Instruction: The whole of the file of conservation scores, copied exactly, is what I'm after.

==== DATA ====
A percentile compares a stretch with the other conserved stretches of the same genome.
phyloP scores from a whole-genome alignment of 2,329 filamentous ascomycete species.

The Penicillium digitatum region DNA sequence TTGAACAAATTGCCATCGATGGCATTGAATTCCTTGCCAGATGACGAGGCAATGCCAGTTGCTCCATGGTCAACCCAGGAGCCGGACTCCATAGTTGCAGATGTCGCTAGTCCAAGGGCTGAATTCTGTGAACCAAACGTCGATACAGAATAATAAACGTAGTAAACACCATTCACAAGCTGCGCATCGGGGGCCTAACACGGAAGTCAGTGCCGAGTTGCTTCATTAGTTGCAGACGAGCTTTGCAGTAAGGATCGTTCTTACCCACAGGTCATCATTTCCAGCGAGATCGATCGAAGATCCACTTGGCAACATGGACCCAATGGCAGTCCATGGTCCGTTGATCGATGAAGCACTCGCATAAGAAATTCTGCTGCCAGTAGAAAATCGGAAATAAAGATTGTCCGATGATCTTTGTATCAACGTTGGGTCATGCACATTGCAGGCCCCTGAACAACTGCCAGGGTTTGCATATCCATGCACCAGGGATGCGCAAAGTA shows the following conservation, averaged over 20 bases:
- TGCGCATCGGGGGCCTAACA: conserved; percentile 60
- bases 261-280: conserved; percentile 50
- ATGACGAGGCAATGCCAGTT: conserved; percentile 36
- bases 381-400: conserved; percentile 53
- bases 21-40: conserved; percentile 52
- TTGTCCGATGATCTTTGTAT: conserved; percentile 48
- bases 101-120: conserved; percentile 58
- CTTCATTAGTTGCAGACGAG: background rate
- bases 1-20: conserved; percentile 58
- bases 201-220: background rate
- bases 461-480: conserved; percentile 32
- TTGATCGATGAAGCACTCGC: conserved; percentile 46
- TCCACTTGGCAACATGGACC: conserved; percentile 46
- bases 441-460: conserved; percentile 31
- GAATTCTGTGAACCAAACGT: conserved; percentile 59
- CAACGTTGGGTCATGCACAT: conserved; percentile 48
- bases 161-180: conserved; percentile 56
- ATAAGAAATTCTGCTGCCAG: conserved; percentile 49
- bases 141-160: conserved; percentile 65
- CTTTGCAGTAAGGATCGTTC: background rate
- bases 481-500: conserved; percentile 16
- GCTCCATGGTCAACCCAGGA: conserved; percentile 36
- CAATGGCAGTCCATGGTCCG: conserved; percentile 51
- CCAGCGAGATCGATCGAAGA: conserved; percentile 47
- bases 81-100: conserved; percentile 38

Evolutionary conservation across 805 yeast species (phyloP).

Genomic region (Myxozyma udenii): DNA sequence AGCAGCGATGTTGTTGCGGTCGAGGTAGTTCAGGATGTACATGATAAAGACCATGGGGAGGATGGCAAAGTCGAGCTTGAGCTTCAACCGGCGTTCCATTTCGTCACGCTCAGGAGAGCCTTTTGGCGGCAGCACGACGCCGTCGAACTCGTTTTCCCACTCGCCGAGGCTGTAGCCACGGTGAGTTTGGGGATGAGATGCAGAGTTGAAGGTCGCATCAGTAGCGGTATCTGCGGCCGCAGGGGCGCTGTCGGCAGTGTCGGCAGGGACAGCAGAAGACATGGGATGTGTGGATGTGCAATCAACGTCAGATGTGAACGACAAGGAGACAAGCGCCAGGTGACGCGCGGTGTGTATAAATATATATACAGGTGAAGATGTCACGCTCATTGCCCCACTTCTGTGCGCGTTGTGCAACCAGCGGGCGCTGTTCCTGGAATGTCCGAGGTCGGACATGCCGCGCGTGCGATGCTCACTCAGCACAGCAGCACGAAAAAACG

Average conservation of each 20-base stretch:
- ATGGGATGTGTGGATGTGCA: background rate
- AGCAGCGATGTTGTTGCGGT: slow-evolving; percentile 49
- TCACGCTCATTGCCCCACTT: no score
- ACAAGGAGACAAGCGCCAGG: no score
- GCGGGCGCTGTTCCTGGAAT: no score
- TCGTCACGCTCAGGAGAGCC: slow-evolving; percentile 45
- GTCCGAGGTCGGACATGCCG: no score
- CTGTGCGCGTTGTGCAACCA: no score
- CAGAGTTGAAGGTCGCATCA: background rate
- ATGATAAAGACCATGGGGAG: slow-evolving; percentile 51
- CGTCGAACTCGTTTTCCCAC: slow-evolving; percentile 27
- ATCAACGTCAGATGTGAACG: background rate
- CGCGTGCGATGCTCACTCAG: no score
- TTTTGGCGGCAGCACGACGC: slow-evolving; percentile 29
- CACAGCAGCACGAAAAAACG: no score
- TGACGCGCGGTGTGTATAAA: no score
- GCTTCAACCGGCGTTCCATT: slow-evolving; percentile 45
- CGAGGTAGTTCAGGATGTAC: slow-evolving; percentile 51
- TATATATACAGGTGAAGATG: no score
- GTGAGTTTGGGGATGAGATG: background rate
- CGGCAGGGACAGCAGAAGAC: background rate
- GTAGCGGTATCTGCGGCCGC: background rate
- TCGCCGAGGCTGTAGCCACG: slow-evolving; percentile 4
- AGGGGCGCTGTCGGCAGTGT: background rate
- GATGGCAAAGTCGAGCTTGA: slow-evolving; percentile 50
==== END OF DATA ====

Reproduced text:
A percentile compares a stretch with the other conserved stretches of the same genome.
phyloP scores from a whole-genome alignment of 2,329 filamentous ascomycete species.

The Penicillium digitatum region DNA sequence TTGAACAAATTGCCATCGATGGCATTGAATTCCTTGCCAGATGACGAGGCAATGCCAGTTGCTCCATGGTCAACCCAGGAGCCGGACTCCATAGTTGCAGATGTCGCTAGTCCAAGGGCTGAATTCTGTGAACCAAACGTCGATACAGAATAATAAACGTAGTAAACACCATTCACAAGCTGCGCATCGGGGGCCTAACACGGAAGTCAGTGCCGAGTTGCTTCATTAGTTGCAGACGAGCTTTGCAGTAAGGATCGTTCTTACCCACAGGTCATCATTTCCAGCGAGATCGATCGAAGATCCACTTGGCAACATGGACCCAATGGCAGTCCATGGTCCGTTGATCGATGAAGCACTCGCATAAGAAATTCTGCTGCCAGTAGAAAATCGGAAATAAAGATTGTCCGATGATCTTTGTATCAACGTTGGGTCATGCACATTGCAGGCCCCTGAACAACTGCCAGGGTTTGCATATCCATGCACCAGGGATGCGCAAAGTA shows the following conservation, averaged over 20 bases:
- TGCGCATCGGGGGCCTAACA: conserved; percentile 60
- bases 261-280: conserved; percentile 50
- ATGACGAGGCAATGCCAGTT: conserved; percentile 36
- bases 381-400: conserved; percentile 53
- bases 21-40: conserved; percentile 52
- TTGTCCGATGATCTTTGTAT: conserved; percentile 48
- bases 101-120: conserved; percentile 58
- CTTCATTAGTTGCAGACGAG: background rate
- bases 1-20: conserved; percentile 58
- bases 201-220: background rate
- bases 461-480: conserved; percentile 32
- TTGATCGATGAAGCACTCGC: conserved; percentile 46
- TCCACTTGGCAACATGGACC: conserved; percentile 46
- bases 441-460: conserved; percentile 31
- GAATTCTGTGAACCAAACGT: conserved; percentile 59
- CAACGTTGGGTCATGCACAT: conserved; percentile 48
- bases 161-180: conserved; percentile 56
- ATAAGAAATTCTGCTGCCAG: conserved; percentile 49
- bases 141-160: conserved; percentile 65
- CTTTGCAGTAAGGATCGTTC: background rate
- bases 481-500: conserved; percentile 16
- GCTCCATGGTCAACCCAGGA: conserved; percentile 36
- CAATGGCAGTCCATGGTCCG: conserved; percentile 51
- CCAGCGAGATCGATCGAAGA: conserved; percentile 47
- bases 81-100: conserved; percentile 38

Evolutionary conservation across 805 yeast species (phyloP).

Genomic region (Myxozyma udenii): DNA sequence AGCAGCGATGTTGTTGCGGTCGAGGTAGTTCAGGATGTACATGATAAAGACCATGGGGAGGATGGCAAAGTCGAGCTTGAGCTTCAACCGGCGTTCCATTTCGTCACGCTCAGGAGAGCCTTTTGGCGGCAGCACGACGCCGTCGAACTCGTTTTCCCACTCGCCGAGGCTGTAGCCACGGTGAGTTTGGGGATGAGATGCAGAGTTGAAGGTCGCATCAGTAGCGGTATCTGCGGCCGCAGGGGCGCTGTCGGCAGTGTCGGCAGGGACAGCAGAAGACATGGGATGTGTGGATGTGCAATCAACGTCAGATGTGAACGACAAGGAGACAAGCGCCAGGTGACGCGCGGTGTGTATAAATATATATACAGGTGAAGATGTCACGCTCATTGCCCCACTTCTGTGCGCGTTGTGCAACCAGCGGGCGCTGTTCCTGGAATGTCCGAGGTCGGACATGCCGCGCGTGCGATGCTCACTCAGCACAGCAGCACGAAAAAACG

Average conservation of each 20-base stretch:
- ATGGGATGTGTGGATGTGCA: background rate
- AGCAGCGATGTTGTTGCGGT: slow-evolving; percentile 49
- TCACGCTCATTGCCCCACTT: no score
- ACAAGGAGACAAGCGCCAGG: no score
- GCGGGCGCTGTTCCTGGAAT: no score
- TCGTCACGCTCAGGAGAGCC: slow-evolving; percentile 45
- GTCCGAGGTCGGACATGCCG: no score
- CTGTGCGCGTTGTGCAACCA: no score
- CAGAGTTGAAGGTCGCATCA: background rate
- ATGATAAAGACCATGGGGAG: slow-evolving; percentile 51
- CGTCGAACTCGTTTTCCCAC: slow-evolving; percentile 27
- ATCAACGTCAGATGTGAACG: background rate
- CGCGTGCGATGCTCACTCAG: no score
- TTTTGGCGGCAGCACGACGC: slow-evolving; percentile 29
- CACAGCAGCACGAAAAAACG: no score
- TGACGCGCGGTGTGTATAAA: no score
- GCTTCAACCGGCGTTCCATT: slow-evolving; percentile 45
- CGAGGTAGTTCAGGATGTAC: slow-evolving; percentile 51
- TATATATACAGGTGAAGATG: no score
- GTGAGTTTGGGGATGAGATG: background rate
- CGGCAGGGACAGCAGAAGAC: background rate
- GTAGCGGTATCTGCGGCCGC: background rate
- TCGCCGAGGCTGTAGCCACG: slow-evolving; percentile 4
- AGGGGCGCTGTCGGCAGTGT: background rate
- GATGGCAAAGTCGAGCTTGA: slow-evolving; percentile 50